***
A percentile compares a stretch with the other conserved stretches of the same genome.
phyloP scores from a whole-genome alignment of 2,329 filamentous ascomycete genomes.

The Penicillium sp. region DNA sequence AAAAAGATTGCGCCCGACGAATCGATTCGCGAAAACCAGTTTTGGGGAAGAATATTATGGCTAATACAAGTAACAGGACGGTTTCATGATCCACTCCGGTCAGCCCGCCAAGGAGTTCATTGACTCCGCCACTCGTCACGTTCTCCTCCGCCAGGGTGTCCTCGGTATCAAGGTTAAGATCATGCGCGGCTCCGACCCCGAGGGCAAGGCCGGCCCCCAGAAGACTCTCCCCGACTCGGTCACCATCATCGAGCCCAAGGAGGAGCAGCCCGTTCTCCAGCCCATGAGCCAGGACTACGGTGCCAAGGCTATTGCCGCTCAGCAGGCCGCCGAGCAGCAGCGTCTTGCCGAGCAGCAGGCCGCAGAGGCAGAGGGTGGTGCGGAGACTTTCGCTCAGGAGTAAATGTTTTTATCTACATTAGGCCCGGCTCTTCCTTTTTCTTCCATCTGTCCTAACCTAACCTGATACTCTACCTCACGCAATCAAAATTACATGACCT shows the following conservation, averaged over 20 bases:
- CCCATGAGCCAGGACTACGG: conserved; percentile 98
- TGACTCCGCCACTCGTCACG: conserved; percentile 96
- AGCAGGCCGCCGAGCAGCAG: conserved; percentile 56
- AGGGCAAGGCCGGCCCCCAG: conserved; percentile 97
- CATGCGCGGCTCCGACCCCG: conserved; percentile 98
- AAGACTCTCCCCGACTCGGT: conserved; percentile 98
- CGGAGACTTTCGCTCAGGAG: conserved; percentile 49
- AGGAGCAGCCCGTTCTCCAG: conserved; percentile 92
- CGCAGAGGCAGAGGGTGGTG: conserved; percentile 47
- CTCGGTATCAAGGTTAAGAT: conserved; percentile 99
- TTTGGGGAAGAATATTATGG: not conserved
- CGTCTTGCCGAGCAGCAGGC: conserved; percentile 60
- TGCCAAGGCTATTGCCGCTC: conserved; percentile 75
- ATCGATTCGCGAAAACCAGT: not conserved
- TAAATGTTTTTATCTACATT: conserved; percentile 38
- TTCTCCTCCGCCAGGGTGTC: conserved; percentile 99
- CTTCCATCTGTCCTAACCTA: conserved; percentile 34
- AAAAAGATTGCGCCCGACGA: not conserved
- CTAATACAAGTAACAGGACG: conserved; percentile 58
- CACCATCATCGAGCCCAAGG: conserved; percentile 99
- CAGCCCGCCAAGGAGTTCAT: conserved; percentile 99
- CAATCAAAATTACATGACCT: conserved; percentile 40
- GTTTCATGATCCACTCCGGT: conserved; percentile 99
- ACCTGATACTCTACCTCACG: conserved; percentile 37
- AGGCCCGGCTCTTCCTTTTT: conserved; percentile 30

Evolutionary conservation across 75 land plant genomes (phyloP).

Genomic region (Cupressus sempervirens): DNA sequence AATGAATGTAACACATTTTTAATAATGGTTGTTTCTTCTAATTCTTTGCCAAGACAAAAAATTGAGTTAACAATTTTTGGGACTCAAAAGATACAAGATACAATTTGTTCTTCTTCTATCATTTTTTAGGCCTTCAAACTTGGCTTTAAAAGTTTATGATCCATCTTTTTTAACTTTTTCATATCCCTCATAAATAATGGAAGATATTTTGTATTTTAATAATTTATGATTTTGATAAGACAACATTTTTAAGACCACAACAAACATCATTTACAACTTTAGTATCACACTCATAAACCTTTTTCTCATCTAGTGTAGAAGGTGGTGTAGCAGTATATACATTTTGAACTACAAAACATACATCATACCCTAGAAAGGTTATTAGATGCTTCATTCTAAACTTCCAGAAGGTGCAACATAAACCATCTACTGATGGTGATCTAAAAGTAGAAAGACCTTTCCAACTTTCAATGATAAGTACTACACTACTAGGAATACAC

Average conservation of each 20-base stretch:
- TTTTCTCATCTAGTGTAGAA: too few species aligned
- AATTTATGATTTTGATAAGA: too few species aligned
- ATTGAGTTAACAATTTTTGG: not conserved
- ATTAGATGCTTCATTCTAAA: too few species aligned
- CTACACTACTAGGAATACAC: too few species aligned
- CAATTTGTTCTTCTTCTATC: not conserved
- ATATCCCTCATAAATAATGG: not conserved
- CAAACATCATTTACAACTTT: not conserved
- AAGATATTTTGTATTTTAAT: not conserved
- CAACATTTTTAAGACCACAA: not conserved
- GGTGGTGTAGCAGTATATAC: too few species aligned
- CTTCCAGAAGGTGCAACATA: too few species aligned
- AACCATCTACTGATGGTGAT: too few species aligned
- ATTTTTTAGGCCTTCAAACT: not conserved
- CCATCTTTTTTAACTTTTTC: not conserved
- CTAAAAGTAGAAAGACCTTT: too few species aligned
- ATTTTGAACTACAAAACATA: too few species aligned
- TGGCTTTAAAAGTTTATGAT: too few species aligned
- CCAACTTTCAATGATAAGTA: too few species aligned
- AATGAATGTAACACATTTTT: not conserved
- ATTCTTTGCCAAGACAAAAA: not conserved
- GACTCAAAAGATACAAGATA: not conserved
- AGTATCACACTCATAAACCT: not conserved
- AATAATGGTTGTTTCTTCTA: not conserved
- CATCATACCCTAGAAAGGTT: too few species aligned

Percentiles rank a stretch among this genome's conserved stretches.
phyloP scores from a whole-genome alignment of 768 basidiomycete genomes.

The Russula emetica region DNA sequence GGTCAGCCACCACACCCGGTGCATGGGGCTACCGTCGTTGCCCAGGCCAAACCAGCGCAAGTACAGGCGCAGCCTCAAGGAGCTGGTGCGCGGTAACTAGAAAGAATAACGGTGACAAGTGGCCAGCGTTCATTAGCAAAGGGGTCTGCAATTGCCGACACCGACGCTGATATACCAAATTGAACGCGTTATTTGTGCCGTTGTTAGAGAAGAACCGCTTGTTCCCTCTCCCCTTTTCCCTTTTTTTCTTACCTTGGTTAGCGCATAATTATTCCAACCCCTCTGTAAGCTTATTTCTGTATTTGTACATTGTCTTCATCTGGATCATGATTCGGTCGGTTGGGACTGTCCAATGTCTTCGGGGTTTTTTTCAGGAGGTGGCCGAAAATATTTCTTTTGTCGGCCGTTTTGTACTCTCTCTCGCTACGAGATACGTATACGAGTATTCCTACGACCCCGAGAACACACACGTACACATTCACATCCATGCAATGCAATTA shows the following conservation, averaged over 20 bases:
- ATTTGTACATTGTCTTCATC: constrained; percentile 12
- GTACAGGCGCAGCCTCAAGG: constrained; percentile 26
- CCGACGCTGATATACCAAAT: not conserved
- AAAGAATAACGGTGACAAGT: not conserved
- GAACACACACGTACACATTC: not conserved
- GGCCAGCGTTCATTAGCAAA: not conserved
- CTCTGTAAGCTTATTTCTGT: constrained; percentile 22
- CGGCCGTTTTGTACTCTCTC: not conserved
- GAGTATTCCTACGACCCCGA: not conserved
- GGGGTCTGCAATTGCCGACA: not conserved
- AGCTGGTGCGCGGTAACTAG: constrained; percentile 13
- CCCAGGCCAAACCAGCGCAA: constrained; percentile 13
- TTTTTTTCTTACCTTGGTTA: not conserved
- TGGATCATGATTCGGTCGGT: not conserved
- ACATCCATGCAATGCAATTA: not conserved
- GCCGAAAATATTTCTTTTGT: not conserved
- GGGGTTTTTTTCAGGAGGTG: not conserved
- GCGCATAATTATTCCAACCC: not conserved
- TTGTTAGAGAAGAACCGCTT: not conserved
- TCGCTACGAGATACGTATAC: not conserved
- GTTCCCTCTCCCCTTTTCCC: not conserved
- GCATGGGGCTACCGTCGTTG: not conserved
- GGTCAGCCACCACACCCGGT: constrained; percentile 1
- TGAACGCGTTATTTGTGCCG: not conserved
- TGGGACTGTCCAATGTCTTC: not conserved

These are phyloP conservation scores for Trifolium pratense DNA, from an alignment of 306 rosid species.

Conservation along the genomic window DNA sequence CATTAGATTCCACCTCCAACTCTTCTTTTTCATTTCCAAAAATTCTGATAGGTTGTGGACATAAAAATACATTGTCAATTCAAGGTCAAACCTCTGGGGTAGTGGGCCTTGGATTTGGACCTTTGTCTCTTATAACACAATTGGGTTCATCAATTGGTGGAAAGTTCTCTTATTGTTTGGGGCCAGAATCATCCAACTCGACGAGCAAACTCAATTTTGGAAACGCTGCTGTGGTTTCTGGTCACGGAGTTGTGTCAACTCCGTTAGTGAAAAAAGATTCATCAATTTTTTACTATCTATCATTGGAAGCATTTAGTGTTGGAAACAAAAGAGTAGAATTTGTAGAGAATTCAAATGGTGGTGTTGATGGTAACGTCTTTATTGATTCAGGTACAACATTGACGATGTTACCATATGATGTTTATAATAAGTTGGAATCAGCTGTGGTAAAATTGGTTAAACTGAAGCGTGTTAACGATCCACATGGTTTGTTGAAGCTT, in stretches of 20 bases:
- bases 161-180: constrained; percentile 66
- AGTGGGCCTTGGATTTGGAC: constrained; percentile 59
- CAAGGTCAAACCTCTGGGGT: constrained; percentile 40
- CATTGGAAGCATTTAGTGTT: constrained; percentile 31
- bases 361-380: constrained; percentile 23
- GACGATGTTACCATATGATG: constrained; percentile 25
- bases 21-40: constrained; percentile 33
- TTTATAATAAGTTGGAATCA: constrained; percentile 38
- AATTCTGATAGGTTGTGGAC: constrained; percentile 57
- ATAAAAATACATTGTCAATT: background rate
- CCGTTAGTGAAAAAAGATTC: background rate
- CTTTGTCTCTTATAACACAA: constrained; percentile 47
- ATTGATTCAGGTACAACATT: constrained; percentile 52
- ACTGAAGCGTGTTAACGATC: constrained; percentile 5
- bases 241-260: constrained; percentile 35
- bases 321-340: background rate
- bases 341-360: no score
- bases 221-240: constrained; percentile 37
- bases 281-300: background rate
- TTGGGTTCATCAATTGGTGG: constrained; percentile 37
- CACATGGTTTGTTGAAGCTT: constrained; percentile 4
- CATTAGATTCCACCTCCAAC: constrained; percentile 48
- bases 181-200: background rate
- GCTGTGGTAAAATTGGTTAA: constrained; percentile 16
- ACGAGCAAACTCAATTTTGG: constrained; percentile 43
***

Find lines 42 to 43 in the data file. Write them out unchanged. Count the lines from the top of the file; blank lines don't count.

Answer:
- GGTGGTGTAGCAGTATATAC: too few species aligned
- CTTCCAGAAGGTGCAACATA: too few species aligned